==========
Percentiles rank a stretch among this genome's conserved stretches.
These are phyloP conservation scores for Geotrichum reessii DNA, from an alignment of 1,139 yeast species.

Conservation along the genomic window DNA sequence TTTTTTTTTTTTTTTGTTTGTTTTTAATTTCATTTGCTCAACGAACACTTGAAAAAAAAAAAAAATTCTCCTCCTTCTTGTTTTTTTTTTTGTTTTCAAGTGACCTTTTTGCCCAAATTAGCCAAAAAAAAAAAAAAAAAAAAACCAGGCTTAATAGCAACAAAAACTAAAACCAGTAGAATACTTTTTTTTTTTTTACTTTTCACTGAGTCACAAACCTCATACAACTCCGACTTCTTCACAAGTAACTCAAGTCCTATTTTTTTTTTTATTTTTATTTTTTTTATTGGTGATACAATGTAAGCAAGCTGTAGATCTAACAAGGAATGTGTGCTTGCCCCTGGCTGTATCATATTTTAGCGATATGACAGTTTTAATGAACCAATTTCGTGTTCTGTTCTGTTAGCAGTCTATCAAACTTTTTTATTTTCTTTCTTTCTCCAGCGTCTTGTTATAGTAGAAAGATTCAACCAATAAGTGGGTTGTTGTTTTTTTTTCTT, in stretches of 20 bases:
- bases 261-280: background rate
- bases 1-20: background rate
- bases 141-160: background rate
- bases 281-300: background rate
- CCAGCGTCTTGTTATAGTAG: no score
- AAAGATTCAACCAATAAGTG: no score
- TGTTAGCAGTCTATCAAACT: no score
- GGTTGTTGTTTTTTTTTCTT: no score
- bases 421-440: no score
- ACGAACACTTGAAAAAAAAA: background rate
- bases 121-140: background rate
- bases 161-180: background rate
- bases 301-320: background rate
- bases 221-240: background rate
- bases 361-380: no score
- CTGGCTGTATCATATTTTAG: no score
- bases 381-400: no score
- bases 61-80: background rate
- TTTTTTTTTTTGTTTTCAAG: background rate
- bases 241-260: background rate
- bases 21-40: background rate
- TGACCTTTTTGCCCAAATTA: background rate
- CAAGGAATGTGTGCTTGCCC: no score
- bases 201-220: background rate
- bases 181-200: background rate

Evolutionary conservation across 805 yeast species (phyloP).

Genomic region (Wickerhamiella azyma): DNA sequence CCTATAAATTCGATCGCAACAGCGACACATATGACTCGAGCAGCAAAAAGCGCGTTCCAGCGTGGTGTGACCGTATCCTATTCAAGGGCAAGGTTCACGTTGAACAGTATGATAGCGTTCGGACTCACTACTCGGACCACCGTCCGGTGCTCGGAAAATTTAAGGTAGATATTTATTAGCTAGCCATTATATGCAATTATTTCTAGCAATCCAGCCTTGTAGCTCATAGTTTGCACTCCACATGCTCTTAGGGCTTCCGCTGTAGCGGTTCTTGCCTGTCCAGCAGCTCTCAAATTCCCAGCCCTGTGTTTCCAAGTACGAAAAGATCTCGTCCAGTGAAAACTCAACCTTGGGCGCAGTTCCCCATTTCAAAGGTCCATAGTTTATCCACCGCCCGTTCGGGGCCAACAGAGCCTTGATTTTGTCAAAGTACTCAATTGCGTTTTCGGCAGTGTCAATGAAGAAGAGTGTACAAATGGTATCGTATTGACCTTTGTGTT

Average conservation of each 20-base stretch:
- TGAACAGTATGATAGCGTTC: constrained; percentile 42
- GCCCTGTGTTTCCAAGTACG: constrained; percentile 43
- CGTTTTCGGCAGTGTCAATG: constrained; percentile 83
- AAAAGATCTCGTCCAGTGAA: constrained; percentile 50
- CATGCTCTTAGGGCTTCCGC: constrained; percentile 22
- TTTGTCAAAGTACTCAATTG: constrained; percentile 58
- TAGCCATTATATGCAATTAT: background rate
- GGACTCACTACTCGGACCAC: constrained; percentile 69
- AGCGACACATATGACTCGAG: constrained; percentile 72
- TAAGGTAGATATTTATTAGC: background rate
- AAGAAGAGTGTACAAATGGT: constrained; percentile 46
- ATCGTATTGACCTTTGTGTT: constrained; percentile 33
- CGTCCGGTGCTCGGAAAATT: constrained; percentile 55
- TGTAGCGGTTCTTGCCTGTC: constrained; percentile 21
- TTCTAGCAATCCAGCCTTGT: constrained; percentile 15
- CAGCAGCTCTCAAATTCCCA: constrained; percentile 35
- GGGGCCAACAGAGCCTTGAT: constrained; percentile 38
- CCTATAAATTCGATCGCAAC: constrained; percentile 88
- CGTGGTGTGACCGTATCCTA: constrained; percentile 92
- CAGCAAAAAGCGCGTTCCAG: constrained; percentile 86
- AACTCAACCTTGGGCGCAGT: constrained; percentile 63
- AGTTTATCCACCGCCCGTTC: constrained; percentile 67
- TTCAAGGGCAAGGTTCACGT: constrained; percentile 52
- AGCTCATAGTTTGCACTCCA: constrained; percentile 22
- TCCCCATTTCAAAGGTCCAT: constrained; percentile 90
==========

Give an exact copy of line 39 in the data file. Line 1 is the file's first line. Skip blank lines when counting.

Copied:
- GGACTCACTACTCGGACCAC: constrained; percentile 69